1. Interns understand that the internship program is to gain professional experience and not for compensation.
    2. Training is similar to that received at their academic institution.
    3. The internship program is to be tied to the intern’s current program of study, and they’re to receive academic credit.
    4. The internship program must accommodate the intern’s academic calendar.
    5. The intern understands that the internship program does not guarantee or provide entitlement to a permanent position at its conclusion.
    6. An intern’s work is not to replace an existing employee’s work. Instead, it’s intended to complement the role while adding invaluable skills to fill skill gaps.
    7. The internship program is to be limited to the period during which the intern receives beneficial learning.

Of note, there is no single factor in determining the seven-point analysis and it is more like a set of guidelines rather than a list of rules.  If the internship does not comply with the seven-point analysis, and the company is the primary beneficiary in the relationship, many companies elect to offer paid internship opportunities.  The intern is then classified as a temporary employee and must be paid according to the Fair Labor Standards Act regarding minimum wage and overtime pay.  A company considering an internship program, whether unpaid (a seasonal employee) or paid (a temporary employee), should consult federal and state labor guidelines and work with their legal counsel before to deciding about whether an internship should be paid or unpaid.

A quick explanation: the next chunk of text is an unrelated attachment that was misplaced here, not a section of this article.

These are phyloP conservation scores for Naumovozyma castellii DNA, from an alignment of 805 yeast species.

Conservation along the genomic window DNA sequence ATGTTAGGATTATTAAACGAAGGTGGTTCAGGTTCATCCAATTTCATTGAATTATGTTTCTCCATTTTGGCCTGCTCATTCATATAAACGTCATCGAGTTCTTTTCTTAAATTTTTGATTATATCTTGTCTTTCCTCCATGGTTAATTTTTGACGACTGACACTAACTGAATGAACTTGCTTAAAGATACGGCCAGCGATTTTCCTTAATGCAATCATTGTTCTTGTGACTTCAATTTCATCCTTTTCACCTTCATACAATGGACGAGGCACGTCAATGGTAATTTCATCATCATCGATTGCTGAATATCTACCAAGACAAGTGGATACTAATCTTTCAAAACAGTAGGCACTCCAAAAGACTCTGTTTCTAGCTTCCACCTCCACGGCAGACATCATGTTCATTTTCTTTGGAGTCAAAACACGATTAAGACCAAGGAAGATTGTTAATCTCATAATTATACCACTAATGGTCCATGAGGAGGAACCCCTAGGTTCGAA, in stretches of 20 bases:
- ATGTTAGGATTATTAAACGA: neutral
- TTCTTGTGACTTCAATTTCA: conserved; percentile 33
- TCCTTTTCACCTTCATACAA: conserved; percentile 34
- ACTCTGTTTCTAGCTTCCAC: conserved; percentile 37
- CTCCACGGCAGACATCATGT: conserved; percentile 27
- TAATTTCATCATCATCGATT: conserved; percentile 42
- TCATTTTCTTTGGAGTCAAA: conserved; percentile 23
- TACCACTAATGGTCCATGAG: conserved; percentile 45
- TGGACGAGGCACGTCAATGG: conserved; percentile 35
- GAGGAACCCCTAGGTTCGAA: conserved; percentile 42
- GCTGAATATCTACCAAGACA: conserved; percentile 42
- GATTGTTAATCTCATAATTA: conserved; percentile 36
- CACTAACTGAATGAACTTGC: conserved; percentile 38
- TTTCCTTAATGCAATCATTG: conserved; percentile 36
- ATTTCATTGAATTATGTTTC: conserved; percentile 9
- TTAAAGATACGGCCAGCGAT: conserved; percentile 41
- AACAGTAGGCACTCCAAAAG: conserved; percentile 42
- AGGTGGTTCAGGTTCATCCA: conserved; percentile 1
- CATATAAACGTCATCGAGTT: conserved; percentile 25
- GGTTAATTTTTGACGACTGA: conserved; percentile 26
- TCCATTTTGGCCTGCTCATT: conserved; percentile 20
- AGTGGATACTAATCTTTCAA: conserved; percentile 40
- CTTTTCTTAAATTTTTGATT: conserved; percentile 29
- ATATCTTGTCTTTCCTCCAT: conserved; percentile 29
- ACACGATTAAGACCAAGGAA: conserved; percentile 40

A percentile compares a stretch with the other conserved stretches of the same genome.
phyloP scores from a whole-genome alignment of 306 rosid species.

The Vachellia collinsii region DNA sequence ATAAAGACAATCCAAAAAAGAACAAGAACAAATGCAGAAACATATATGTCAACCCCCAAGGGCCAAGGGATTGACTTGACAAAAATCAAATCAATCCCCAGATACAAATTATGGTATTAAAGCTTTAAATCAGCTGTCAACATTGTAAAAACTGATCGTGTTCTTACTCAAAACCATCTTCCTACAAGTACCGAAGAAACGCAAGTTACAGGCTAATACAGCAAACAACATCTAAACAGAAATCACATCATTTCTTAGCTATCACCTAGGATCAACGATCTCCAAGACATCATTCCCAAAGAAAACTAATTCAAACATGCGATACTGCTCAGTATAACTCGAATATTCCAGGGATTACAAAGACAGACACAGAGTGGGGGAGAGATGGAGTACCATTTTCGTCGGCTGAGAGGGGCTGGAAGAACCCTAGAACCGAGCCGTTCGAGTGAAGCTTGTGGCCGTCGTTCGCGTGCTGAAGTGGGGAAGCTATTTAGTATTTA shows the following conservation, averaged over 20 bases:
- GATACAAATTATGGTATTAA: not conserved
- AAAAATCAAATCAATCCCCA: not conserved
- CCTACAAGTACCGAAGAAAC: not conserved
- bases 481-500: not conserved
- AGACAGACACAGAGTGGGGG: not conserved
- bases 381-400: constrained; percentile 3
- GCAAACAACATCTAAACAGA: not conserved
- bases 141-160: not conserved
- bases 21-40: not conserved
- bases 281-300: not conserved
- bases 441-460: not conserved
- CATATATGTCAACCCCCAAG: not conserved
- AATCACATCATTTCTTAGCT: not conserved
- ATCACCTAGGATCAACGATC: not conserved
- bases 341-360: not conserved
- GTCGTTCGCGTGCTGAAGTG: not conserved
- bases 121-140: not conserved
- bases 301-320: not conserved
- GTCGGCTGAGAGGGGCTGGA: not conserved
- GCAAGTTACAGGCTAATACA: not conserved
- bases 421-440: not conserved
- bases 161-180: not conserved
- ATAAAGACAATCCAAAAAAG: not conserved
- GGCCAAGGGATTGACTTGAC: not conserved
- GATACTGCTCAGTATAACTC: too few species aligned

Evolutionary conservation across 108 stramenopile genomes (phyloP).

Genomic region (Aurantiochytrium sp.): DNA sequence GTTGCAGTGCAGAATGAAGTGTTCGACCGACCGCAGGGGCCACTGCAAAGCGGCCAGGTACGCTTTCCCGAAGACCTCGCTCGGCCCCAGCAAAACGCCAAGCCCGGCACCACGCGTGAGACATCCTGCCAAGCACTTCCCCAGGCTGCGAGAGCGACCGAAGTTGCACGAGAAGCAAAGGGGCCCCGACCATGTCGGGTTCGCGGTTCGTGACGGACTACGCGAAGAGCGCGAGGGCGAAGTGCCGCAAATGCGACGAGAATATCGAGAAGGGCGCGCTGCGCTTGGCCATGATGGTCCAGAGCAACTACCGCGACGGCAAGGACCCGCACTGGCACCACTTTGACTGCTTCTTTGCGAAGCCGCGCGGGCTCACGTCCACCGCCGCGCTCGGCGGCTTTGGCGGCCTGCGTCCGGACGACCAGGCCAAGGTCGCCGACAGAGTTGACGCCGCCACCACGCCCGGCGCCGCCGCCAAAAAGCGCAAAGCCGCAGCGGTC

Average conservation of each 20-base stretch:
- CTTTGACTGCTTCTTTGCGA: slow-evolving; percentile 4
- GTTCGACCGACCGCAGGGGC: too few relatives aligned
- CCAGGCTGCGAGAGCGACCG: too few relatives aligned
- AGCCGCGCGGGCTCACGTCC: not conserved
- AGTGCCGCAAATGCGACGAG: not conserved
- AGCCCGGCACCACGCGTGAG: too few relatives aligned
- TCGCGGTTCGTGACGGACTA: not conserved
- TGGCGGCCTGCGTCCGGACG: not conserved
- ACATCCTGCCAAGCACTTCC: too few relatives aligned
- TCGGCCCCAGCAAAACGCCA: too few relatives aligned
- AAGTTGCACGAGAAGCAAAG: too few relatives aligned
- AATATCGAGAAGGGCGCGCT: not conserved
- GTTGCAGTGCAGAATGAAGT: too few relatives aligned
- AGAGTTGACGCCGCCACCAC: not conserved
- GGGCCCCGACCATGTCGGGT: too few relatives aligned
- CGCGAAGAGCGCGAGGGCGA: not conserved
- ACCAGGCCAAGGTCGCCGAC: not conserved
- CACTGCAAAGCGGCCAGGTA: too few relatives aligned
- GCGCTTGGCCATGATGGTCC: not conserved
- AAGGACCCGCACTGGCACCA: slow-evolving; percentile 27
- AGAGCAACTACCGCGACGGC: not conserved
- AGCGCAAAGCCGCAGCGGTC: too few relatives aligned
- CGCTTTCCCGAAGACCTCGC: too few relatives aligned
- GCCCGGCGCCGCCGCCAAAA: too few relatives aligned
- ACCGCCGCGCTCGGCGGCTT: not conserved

Compliance Considerations

  • Maintain accurate time records for each employee (non-exempt, hourly).
  • HR staff often track seasonal workers’ information in their HRIS database to maintain rehire eligibility. This helps to determine which employees to bring back or not.
  • Train employees about the company’s anti-harassment, discrimination, and anti-retaliation policies.
  • Ensure the employees are trained about company policies and procedures applicable to their position and department. Provide a copy of the company’s employee handbook and note the policies that apply to seasonal or internships, including at-will status.
  • If employing minors under the age of 18, ensure compliance with state laws regarding scheduling, hours worked, pay, and any other restrictions.
  • The reference to a seasonal worker matters when determining Applicable Large Employers (ALEs) status. ALEs are those who employed 50 or more full-time equivalent employees in the previous calendar year. Under the Affordable Care Act (ACA) law, ALEs must offer minimum essential coverage to at least 95% of their full-time employees, or they risk penalties. A full-time employee is classified as an employee working 30+ hours per week and does not make an exception for interns.  ALEs who fail to meet this offer requirement risk a significant penalty if just one full-time employee receives a subsidized individual health insurance plan through a Marketplace.



Fact Sheet #71: Internship Programs Under The Fair Labor Standards Act | U.S. Department of Labor (dol.gov)